A Trust and a Limited Liability Company are two types of legal structures created at the state level, but are entirely different legal vehicles. People form these legal vehicles in order to gain access to advantages like preferential tax treatment, avoid probate, and protect assets. Both have advantages and disadvantages that need to be evaluated before forming either legal structure.

How a Trust Operates

A trust is formed by creating and signing a document that names a trustee along with a minimum of one beneficiary. Your property is transferred to the trust and you instruct the trustee on how that property is to be managed. This document does not require filing with a government agency or authority. In contrast, to form an LLC, you must register the Articles of Organization of the LLC with the state and pay a fee for filing it.   

The main benefit of a trust is that it doesn't count as part of the estate of the person who guarantees the trust. It's a way of alleviating the tax burden for heirs as it decreases the value of the personal assets. Families choose trusts in order to avoid estate taxes, manage the assets within, and make sure that assets are passed to designated heirs. Some situations may be better served by forming a Family Limited Liability Company (FLIC). The person who has the responsibility of making decisions for the trust is called the trustee. 

A manager or trustee and their successor can be selected through the trust agreement or through the operating agreement of the FLIC. The trust also has the option to split control and let the beneficiary make certain major decisions instead of the trustee. This usually includes the decision to sell property or use it to secure a loan.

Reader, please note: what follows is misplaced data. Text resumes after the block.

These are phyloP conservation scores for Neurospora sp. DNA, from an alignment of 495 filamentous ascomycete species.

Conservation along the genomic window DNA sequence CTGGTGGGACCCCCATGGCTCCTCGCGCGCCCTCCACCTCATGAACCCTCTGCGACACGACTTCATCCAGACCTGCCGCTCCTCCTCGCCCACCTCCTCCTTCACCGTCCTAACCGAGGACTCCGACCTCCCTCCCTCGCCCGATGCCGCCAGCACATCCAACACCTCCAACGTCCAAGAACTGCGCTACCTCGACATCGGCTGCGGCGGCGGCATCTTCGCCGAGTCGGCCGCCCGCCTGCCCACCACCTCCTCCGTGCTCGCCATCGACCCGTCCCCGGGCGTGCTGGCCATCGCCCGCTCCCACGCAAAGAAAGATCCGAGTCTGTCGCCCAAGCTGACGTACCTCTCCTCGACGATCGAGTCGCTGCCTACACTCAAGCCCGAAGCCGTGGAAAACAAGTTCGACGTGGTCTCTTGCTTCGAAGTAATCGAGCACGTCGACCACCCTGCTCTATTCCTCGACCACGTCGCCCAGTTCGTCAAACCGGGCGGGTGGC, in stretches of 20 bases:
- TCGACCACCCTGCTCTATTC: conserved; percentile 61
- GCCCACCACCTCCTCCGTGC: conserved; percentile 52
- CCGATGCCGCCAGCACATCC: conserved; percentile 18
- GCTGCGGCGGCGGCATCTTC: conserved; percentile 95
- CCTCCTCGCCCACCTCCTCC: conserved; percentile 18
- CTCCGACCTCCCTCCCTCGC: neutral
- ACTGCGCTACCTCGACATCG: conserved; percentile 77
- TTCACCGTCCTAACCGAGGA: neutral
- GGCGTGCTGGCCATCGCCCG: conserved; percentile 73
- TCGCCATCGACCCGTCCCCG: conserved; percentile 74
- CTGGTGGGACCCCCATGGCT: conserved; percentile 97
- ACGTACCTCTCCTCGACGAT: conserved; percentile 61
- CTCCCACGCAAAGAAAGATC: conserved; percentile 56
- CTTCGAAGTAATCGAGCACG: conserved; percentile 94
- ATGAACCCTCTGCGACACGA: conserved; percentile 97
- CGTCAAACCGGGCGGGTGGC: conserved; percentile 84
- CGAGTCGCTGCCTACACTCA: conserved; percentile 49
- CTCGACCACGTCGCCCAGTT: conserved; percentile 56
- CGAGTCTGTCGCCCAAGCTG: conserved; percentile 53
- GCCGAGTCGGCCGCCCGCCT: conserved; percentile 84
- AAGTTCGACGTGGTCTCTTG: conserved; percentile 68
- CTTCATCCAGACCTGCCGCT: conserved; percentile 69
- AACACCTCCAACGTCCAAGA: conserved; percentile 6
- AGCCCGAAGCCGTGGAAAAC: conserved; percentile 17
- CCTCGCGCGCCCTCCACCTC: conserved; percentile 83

Trusts are either revocable or irrevocable. A revocable trust allows the trustee to modify the trust or dissolve it at any time. Assets placed into an irrevocable trusts can no longer be considered personal property. This kind of trust cannot be dissolved or revoked without a court order.

How an LLC Works

An LLC is a legal entity that offers the limited liability protection of a corporation along with the managerial and operational flexibility of a partnership. It is something that an individual can own solely or partially. No employees are required apart from the owner and there's no need for a board of directors. It's primarily used for running a business, but an individual can form an LLC and place property in it. The property then legally belongs to the LLC. As long as the individual owns the LLC, he or she also own the property indirectly. An owner can dissolve the LLC at any time and regain ownership of assets that are not owed to creditors of the LLC.

In the event the owner or member of the LLC passes away, the interest in the LLC passes through estate probate and is considered an asset of the estate. It's also possible to structure the LLC so the founder owns a small portion while the family members own the rest and keep managerial control in accordance with the operating agreement until the owner passes away. An LLC can be structured to prevent personal creditors of the owners of the LLC from taking ownership of the LLC in order to satisfy outstanding debt. Creditors have the right to attach any distributions made by the LLC, but owners can make the decision whether the LLC makes a distribution of assets or not.

Which Is the Better Option?

The best decision to make is to talk to a lawyer and discuss the needs of the family prior to forming a trust or LLC. The disadvantages of an LLC may outweigh those of a trust and vice-versa. Someone who wants to make sure that their assets are given to a specific heir may be better off forming a trust while someone who wants to protect assets from creditors may find an LLC is the superior option. A lawyer can help the family decide which option makes the most sense and offers the most protection and benefits to all involved.

If you need help with forming a trust or an LLC, you can post your legal need on UpCounsel's marketplace. UpCounsel accepts only the top 5 percent of lawyers to its site. Lawyers on UpCounsel come from law schools such as Harvard Law and Yale Law and average 14 years of legal experience, including work with or on behalf of companies like Google, Stripe, and Twilio.